In a test mode, the counter 17 responsive to a test clock, increments on each test clock cycle and engages the control logic 19 so that a different interconnection trace 13 is connected to the output pin 12 through the buffer 18 in each test clock cycle. After N test clock cycles where N is the number of internal nodes 14, the first interconnection trace 13 (and its internal node 14) which began the N test clock cycles is once again connected to the output pin 12. The internal nodes 14 to which the input traces of the multiplexer are connected are used as test node locations. The states of the internal nodes 14 are retrieved through the output pin 12 where the state of the pin is observed by external test circuitry where the state of the pin is compared to an expected value. A difference between actual and expected values indicates a failure of the integrated circuit. In this fashion, a pseudo-random sampling of the internal state of the device is checked to verify that it is correct.
Test vectors containing expected values can be created by performing a simulation of the integrated circuit 10 and capturing the state of each output pin 12 at each test clock cycle. For subsequent virtual simulations , a comparison can be made between the previously captured vectors and the state of the pins of the simulation. Similarly, the captured test vectors can be applied to a physical chip test machine in order to test the actual physical integrated circuit 10.
This test arrangement can be combined with conventional test procedures. In the exemplary circuit arrangement of
With the present invention, the internal nodes 14 can also be tested coincidentally with other test procedures for the integrated circuit. In this example, the test procedure is performed by serial scanning. That is, while serial scan tests are being performed, the control logic 19 operates the multiplexer 11 in response to this test mode to connect different input traces 13 and their respective internal nodes 14 to the output pin 12 at each test clock cycle, as explained previously. No time is lost since the conventional serial scan tests are performed while the internal nodes 14 are also being tested according to the present invention. That is, even with the additional of the pseudo-random testing of the present invention, valuable testing time is minimized.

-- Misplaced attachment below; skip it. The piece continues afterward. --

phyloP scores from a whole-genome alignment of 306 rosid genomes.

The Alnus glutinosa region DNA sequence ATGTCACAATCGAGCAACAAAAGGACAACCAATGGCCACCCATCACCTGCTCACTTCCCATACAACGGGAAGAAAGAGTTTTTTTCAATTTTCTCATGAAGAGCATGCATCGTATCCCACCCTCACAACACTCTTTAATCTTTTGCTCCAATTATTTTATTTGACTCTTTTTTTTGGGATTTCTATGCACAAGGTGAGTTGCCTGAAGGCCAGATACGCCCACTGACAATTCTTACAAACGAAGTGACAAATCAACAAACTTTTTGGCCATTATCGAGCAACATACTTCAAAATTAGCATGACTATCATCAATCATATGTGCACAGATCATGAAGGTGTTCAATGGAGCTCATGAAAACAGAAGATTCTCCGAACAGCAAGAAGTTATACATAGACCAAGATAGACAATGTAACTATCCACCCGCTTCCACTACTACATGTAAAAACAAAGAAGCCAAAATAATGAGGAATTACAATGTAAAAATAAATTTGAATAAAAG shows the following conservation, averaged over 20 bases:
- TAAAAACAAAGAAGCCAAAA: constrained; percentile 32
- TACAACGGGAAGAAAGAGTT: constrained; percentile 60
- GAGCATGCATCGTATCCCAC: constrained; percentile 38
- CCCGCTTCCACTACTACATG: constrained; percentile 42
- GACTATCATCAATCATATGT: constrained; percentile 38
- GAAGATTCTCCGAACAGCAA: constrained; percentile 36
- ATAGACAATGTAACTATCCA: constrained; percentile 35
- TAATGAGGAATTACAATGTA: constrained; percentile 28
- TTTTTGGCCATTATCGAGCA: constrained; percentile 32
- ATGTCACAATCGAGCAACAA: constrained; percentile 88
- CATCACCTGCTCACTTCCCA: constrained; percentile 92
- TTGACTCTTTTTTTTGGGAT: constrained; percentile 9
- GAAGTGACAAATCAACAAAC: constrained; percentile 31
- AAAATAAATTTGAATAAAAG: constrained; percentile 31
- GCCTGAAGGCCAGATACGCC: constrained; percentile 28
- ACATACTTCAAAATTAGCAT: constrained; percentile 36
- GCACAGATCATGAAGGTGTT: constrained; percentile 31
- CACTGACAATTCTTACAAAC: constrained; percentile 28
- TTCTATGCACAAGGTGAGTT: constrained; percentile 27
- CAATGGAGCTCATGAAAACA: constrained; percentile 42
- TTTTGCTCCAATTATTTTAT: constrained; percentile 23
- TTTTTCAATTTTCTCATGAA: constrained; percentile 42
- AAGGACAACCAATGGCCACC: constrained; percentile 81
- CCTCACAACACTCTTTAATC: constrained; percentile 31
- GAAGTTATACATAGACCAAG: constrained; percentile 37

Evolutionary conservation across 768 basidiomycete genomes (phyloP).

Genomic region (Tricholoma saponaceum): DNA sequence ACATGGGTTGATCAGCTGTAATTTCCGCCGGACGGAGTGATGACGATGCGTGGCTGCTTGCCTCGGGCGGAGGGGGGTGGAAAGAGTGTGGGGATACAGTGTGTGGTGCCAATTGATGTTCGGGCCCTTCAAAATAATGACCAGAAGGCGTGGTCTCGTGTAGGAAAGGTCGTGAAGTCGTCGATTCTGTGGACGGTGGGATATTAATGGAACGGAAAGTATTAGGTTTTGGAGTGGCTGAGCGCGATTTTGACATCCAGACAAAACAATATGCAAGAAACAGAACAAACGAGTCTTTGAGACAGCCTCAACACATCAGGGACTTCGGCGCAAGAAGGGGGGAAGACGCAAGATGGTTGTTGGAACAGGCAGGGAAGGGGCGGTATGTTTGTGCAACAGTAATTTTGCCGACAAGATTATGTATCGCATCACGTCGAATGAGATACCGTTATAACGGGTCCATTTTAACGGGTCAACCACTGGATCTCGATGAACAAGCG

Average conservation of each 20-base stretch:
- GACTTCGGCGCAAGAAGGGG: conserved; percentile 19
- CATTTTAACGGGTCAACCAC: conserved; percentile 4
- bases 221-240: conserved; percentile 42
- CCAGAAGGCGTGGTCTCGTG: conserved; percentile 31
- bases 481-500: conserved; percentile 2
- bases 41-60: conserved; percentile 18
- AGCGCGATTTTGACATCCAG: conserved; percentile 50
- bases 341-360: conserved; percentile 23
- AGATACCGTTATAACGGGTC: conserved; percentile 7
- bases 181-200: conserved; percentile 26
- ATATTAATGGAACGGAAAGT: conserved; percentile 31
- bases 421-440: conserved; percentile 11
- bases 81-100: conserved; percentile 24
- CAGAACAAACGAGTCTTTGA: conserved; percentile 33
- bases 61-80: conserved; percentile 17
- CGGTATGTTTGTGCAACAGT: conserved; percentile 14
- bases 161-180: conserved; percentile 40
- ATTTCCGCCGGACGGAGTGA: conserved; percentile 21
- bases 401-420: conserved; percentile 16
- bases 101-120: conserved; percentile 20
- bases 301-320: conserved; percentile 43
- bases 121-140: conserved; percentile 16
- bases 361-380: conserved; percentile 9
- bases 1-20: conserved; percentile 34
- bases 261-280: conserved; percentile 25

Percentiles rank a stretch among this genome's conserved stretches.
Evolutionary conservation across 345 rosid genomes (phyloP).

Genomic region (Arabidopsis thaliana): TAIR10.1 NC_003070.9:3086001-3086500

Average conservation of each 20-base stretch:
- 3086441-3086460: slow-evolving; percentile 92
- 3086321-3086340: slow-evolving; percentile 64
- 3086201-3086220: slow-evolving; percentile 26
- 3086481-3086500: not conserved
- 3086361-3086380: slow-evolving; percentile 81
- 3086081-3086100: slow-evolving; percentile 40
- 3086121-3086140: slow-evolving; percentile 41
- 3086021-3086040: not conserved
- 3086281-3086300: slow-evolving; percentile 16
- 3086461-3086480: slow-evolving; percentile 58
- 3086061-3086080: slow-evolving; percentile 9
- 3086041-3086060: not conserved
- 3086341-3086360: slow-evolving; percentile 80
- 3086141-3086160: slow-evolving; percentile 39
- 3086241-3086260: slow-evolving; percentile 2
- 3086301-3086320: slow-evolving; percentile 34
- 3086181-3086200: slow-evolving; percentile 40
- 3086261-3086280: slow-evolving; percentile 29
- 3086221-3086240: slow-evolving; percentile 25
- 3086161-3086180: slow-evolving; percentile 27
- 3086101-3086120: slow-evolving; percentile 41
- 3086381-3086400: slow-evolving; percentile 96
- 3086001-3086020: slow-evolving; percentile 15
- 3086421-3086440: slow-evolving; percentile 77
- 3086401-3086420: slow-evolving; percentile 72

Furthermore, a system of interconnected multiplexers can be used in place of a single multiplexer as shown in
An example of a two-level multiplexer system implemented in an ASIC, in this case, an embedded multiprocessor system, which has several independent microprocessors, each running a different software program, together with multiple memory subsystems, input/output interfaces, and inter-processor communication channels, is described in the following HDL (Hardware Description Language):
// trace select auto-count
ercounter(incTRACKT, 1dTRCTRb, TRRESETb, TRSEL[15:13], TRACESEL[15:13]);
ercounter(enTRAutoCount, 1dTRCTRb, RESETb, TRSEL[8:0], TRACESEL[8:0]);
incTRCKT=enTRAutoCount & (TRACESEL[8:0]==0×1FF
!TRRESETb=!RESETb # incTRCKTHI & (TRACESEL[15:13]==4);
!1dTRCTRb :=enCFGHI; //load after loading configuration register
//first level multiplexer example—16 to 1 multiplexer
mux(TRACESELLO[3:0], TMUX0[15:0], TMUX1[15:0], TMUX2[15:0],
TMUX3[15:0], TMUX4[15:0], TMUX5[15:0], TRACESELHI[15:0],
TRACESELLO[15:0], TMUX8[15:0], TMUX9[15:0], TMUXA[15:0],
TMUXB[15:0], TMUXC[15:0], 0, 0, 0,
//second level multiplexer example—5 to 1 multiplexer
mux(TRACESEL[15:13], IBTRACEDATA[15:0], VIDTRACEDATA[15:0],
TRACEDATAOUT[15:0]); //this output is gated to external pins
TRCONFIG is the enable for test mode. It is set or cleared under software control.
There are five multiplexers of 512 inputs each, which inspect five different portions of the ASIC device. There is a nine-bit select signal, TRACESEL[8:0], for the first level multiplexers. A second level five-to-one multiplexer selects the output of one of the five first level multiplexers. The second level multiplexer is selected by TRACESEL[15:13]. The first level multiplexer are selected by the TRACESEL[8:0]. The first level multiplexer select is generated by a counter, that increments by one each clock cycle. When the first level multiplexer select reaches the upper bound (in this case 0×1FF), the second level multiplexer select increments (when incremented from 4, it wraps around to 0).